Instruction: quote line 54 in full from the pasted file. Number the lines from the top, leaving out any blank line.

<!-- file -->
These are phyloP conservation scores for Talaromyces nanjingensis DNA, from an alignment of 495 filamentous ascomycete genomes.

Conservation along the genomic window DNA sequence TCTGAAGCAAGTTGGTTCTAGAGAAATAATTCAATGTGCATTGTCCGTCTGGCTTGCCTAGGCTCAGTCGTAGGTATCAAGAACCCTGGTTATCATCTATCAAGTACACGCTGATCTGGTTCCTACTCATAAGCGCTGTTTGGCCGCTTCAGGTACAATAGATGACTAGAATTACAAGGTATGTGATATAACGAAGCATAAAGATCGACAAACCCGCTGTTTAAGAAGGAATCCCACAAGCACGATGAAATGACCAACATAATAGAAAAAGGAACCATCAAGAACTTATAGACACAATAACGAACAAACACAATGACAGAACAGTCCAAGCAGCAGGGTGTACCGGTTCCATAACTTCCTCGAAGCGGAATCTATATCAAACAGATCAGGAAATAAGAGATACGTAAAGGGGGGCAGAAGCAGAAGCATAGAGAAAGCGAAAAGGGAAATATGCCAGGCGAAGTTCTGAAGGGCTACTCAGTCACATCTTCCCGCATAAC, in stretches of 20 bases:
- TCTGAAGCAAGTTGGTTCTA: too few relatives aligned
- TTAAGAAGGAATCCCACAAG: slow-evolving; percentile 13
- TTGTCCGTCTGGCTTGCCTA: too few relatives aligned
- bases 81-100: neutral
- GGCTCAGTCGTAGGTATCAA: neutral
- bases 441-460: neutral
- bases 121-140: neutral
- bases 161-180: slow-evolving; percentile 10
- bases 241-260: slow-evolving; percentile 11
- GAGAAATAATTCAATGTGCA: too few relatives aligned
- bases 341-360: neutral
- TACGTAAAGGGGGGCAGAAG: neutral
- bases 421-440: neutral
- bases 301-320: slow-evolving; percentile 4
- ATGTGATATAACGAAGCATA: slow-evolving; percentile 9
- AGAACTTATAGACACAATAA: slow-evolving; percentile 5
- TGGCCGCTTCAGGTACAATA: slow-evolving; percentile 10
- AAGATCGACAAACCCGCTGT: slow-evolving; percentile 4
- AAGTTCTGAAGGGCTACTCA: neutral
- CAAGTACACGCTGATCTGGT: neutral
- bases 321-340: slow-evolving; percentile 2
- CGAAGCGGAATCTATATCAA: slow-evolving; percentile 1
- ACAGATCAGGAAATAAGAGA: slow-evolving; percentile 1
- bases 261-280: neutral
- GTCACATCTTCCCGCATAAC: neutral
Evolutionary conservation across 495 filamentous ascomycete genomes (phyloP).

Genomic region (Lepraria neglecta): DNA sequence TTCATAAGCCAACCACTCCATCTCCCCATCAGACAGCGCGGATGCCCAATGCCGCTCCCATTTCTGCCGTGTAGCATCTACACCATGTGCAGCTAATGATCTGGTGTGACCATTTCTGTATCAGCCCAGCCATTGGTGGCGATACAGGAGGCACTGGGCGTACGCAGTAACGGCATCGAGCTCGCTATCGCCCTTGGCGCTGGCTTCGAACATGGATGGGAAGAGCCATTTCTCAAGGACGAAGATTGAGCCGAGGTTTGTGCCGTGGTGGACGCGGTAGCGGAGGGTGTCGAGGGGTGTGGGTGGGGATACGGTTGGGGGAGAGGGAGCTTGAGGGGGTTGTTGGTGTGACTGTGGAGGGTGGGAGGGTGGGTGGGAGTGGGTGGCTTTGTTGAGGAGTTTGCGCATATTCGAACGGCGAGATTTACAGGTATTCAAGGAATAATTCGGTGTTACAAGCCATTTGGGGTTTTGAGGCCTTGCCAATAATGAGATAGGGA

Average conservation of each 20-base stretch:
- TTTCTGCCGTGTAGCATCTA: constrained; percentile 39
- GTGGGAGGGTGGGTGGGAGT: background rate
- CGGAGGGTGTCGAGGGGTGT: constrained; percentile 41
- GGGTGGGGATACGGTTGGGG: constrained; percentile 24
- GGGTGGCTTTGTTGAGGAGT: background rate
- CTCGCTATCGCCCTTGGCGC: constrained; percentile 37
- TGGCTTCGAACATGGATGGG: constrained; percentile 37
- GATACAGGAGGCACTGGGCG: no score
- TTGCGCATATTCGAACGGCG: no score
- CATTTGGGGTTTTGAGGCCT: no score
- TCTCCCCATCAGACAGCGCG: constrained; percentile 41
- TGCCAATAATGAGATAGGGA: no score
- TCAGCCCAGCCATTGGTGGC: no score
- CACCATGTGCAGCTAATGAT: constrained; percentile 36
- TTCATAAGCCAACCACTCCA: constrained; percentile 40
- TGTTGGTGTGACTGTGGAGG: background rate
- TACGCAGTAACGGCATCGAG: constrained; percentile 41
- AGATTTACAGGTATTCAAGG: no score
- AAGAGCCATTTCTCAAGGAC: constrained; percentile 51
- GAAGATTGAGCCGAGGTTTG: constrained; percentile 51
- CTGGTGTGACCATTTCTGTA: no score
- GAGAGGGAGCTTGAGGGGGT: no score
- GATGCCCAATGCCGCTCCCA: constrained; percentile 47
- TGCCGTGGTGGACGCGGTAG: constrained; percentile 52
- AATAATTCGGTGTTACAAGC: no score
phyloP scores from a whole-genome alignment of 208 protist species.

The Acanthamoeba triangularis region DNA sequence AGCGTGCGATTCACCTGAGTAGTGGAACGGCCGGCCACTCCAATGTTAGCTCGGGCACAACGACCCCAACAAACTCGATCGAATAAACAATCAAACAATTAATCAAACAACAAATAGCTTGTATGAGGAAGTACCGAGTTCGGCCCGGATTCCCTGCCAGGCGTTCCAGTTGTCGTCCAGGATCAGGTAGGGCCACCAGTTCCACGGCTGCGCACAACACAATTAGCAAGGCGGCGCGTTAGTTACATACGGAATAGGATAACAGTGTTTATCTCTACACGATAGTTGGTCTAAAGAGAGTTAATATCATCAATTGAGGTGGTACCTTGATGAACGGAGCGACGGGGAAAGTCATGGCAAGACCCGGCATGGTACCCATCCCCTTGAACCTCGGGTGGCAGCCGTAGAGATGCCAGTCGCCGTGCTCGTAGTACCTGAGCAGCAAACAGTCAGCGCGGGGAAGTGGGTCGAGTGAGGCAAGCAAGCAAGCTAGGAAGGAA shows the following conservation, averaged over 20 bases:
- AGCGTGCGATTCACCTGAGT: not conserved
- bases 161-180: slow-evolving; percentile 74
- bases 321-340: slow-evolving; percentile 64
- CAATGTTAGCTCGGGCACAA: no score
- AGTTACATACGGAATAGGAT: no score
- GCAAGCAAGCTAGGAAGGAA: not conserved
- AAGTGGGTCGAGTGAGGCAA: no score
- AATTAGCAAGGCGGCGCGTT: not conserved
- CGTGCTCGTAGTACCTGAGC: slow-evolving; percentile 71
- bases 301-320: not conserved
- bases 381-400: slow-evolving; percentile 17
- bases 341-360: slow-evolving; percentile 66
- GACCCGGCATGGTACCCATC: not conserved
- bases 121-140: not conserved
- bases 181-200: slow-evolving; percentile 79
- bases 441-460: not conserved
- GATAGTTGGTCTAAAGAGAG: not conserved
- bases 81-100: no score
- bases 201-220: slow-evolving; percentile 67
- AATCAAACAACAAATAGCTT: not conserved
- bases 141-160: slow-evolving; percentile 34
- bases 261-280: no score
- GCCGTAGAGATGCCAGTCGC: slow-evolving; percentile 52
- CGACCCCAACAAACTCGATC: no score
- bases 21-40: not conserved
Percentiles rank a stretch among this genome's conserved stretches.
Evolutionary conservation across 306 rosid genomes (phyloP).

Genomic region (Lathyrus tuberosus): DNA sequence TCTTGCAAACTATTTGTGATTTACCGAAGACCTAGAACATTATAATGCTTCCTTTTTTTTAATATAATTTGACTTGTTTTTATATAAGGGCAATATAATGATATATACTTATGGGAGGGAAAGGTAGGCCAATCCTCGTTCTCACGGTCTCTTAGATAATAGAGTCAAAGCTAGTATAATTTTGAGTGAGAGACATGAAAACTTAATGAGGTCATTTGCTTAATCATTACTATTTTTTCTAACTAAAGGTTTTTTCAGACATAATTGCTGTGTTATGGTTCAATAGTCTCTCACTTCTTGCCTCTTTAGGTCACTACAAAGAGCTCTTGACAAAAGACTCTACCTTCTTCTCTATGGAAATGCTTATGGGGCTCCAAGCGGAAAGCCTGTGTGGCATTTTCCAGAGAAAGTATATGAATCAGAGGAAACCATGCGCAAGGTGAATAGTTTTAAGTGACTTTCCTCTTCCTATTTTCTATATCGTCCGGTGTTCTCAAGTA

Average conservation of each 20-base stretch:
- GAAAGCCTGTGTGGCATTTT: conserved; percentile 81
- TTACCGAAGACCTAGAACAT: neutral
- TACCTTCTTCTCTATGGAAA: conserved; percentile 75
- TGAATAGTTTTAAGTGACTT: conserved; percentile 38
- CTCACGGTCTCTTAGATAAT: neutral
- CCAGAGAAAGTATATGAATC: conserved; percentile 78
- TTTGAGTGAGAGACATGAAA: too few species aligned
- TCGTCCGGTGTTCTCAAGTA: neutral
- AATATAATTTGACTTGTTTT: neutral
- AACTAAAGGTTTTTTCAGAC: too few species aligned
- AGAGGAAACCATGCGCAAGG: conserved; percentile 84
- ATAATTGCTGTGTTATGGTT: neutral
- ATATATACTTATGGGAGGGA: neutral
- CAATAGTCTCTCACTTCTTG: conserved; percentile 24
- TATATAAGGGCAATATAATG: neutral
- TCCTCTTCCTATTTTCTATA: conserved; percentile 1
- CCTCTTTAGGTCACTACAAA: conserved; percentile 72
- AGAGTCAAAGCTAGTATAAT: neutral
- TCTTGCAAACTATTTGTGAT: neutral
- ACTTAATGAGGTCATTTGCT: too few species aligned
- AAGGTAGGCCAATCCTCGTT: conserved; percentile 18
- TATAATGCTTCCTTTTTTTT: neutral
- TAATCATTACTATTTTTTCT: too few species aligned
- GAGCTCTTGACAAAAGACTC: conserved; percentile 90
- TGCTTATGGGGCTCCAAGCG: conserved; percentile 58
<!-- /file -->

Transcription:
- TGCCGTGGTGGACGCGGTAG: constrained; percentile 52